Houghton Mifflin Harcourt (September 25, 2018), 978-0544938328
Naturalist Sy Montgomery rekindles her dormant childhood desire to talk with animals in a narrative that shimmers with grace and wonder. Ten tales poignantly personify 13 critters both commonplace and exotic, from Tess the border collie and Chris the extroverted pig to spiders and octopuses. “Many young girls worship their older sisters… [Mine] was a dog, and I… wanted to be just like her: Fierce. Feral. Unstoppable,” Montgomery writes of Molly, her family’s Scottish terrier. Other animals she writes about live farther from home, and Montgomery tells of quitting a newspaper job to shadow emus in the Australian Outback and befriending a tarantula in the jungles of South America. In the cloud forest of Papua, New Guinea, she rediscovers “the wildness that keeps us sane and whole, the wild, delicious hunger for life.” Back on her New Hampshire farm, an ermine plundering the henhouse on Christmas offers a unexpected perspective on her difficult mother and a vivid dream of a deceased pet opens her heart to a new dog in need of rescue. Montgomery’s lyrical storytelling and resonant lessons on how animals can enhance our humanity result in a tender, intelligent literary memoir.
One of the most poetic science writers of our time.
– Maria Popova, Brain Pickings
With plenty of heart, acclaimed naturalist Sy Montgomery makes the convincing case that all animals—great and small—can teach us compassion. Ever since her parents gave her a Scottie puppy, the author’s fascination with the animal world has been insuppressible, and she made that obsession into a career writing about animals in more than 20 books. Here, the author looks at 13 of the most important animals in her life and how they changed her… The National Geographic channel meets memoir in this brief, compelling examination of what animals can teach us about ourselves.
In a memoir that will speak to readers of all ages, naturalist and National Book Award [Finalist] Montgomery traces her life through the animals that have shared and enhanced it. From the briefest of encounters (a glimpse of a white-furred ermine) to the heartiest of friendships (a 750-pound pig called Christopher Hogwood), Montgomery offers a look at the insights about humanity animals have given her. Some, like Octavia the octopus, are creatures she has studied; others, like a series of border collies, have been dear companions. Montgomery is equally as tender and observant in her recollections of a pinktoe tarantula as she is of her childhood Scottish terrier. …This is an endeavor that is filled with heart and should be widely shared. Plenty of memoirs center on animals, but few offer such variety, passion, and care.
When asked by a journalist what life lessons animals have taught her, acclaimed writer and naturalist Montgomery hardly skipped a beat in responding, “how to be a good creature.” Here the award-winning author elaborates on what she has learned from the animals she has loved and studied. Unable to conform to her parent’s idea of how a young daughter should behave, this only child in a military family found her closest ally and a beloved friend in her first dog, a rambunctious Scottish terrier named Molly, and it appears from there on in her destiny was sealed. The author has traveled the world and worked with animals in the remote locations under less-than-ideal, often physically challenging, situations. However, it was the death of two of her beloved pets and a profound depression, accompanied by suicidal thoughts, that nearly brought an end to Montgomery’s career. What ultimately saved the writer was a return to work and the “wildness” of nature that she believes keeps us “sane and whole.” As Montgomery demonstrates again and again, it’s not only the “tools of inquiry and intellect” it’s also “heart” that allows us to glimpse into a world that “is aflame with shades of brilliance we cannot fathom.” Verdict: Filled with fascinating stories of encounters and relationships with animals in various locations, this moving memoir will leave readers thinking about life on Earth, the creatures we share the planet with, and that “brilliance” we have yet to fully understand.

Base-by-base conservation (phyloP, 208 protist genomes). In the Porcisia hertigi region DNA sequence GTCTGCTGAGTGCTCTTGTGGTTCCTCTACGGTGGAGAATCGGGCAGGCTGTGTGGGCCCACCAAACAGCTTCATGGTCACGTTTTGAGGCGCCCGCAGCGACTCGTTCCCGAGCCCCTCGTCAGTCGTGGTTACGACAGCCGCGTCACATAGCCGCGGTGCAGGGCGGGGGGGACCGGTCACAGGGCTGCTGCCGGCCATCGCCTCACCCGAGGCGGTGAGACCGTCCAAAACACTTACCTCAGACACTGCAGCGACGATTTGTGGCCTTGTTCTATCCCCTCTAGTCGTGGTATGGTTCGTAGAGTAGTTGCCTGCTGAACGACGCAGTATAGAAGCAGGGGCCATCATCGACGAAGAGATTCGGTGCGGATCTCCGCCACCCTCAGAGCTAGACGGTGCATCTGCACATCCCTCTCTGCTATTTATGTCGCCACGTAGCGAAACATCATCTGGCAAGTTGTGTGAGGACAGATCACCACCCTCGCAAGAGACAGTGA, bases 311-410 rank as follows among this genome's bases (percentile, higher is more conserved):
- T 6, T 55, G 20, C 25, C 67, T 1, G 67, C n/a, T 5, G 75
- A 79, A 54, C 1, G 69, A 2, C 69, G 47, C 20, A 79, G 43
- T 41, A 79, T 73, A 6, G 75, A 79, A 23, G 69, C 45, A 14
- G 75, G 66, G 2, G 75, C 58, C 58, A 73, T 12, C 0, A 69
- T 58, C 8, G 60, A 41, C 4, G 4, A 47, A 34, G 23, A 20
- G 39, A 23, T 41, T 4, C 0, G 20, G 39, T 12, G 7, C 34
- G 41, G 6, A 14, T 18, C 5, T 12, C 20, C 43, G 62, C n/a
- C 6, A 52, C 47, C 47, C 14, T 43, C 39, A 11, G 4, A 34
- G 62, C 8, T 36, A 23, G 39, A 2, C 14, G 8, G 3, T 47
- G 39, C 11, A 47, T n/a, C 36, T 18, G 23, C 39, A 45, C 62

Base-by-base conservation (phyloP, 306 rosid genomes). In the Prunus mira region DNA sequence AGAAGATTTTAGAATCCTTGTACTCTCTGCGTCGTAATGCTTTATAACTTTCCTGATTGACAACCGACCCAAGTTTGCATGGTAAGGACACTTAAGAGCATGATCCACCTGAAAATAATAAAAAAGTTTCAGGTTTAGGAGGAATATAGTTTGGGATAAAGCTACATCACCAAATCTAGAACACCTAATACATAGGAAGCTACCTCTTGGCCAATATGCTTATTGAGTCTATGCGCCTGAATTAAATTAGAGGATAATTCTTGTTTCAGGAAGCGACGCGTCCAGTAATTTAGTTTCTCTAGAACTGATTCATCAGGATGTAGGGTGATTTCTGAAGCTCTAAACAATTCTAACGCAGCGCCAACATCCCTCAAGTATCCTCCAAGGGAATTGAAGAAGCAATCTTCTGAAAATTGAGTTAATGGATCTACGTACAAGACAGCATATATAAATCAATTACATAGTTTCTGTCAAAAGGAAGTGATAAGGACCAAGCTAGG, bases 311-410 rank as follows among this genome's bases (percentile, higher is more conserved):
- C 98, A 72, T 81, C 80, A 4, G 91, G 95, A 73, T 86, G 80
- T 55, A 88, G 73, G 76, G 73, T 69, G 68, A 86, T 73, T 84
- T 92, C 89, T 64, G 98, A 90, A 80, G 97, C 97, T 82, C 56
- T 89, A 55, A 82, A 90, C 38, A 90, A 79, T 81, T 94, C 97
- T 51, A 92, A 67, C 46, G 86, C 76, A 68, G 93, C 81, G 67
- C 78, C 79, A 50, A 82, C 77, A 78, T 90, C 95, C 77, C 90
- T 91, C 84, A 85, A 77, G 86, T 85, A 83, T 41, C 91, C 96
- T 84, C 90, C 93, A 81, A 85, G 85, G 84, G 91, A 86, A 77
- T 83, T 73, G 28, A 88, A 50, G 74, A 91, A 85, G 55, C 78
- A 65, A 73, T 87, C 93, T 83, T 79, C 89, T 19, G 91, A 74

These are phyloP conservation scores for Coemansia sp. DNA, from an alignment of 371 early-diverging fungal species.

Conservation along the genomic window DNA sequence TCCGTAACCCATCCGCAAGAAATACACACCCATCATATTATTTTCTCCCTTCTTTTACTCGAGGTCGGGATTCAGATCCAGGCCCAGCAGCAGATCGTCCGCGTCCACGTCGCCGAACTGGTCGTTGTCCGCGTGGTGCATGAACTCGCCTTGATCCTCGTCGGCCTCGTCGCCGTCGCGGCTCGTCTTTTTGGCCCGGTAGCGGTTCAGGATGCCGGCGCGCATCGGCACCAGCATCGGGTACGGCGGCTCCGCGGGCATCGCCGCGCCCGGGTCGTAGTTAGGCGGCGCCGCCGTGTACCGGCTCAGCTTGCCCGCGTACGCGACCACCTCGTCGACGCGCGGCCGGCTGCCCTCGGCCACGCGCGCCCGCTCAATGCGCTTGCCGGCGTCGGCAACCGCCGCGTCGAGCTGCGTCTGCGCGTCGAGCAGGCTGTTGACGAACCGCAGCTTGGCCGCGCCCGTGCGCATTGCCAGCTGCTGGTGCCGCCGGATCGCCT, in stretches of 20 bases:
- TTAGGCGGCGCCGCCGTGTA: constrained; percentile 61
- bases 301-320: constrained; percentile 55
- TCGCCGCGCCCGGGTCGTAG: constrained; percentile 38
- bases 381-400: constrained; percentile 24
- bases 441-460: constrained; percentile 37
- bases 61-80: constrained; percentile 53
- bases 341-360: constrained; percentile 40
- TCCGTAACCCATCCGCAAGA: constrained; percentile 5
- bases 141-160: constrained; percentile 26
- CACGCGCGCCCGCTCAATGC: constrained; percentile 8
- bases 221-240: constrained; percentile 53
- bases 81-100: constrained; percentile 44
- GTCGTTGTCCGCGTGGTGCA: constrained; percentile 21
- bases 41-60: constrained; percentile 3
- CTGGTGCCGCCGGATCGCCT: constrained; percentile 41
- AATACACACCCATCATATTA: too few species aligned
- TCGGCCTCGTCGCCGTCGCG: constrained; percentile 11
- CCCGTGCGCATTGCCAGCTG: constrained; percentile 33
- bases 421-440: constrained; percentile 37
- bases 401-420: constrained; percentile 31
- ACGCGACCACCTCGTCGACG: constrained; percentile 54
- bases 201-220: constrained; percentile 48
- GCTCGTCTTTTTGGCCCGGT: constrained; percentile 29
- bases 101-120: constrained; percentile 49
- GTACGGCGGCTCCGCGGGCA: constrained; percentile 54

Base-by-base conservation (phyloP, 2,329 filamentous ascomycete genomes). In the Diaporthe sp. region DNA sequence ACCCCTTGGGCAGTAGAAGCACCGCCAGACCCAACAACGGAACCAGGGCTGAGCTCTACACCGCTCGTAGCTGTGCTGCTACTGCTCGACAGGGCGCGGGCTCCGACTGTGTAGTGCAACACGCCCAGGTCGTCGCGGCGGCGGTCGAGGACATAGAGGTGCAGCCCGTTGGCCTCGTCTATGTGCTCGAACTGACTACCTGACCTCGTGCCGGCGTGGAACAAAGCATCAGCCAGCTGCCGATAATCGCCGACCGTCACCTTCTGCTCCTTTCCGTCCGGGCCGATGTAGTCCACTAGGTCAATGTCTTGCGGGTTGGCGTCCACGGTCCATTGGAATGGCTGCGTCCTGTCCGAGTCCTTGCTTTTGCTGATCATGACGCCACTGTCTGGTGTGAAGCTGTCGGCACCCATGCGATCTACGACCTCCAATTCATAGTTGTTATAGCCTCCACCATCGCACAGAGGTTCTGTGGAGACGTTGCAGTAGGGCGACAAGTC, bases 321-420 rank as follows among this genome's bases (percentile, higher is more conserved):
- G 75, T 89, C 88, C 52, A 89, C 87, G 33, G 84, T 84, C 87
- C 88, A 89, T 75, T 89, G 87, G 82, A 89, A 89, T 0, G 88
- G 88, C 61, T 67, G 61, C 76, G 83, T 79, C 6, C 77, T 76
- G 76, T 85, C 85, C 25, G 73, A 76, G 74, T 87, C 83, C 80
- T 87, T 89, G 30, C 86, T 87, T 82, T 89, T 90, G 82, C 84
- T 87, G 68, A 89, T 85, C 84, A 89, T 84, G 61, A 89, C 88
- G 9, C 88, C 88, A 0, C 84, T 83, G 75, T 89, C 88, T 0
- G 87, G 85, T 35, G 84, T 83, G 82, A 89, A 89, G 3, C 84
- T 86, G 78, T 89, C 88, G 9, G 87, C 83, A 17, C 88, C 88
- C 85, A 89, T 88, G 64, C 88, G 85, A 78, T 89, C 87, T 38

— School Library Journal
Sy Montgomery’s latest book is all about the pleasure that comes from a life rich with many creatures. How to Be a Good Creature, though, is about more than appreciating animals: It is about learning from them…. Animals are observant. Animals are loyal. Animals only attack when threatened. Animals respect the world they live in…. Animals love homeless people and members of the one percent equally. Animals don’t care about your job or your power or your fame or your status. Animals value you for the content of your character. This is why we should follow Montgomery’s advice and be more like animals ourselves.
— E. B. Bartels, The Millions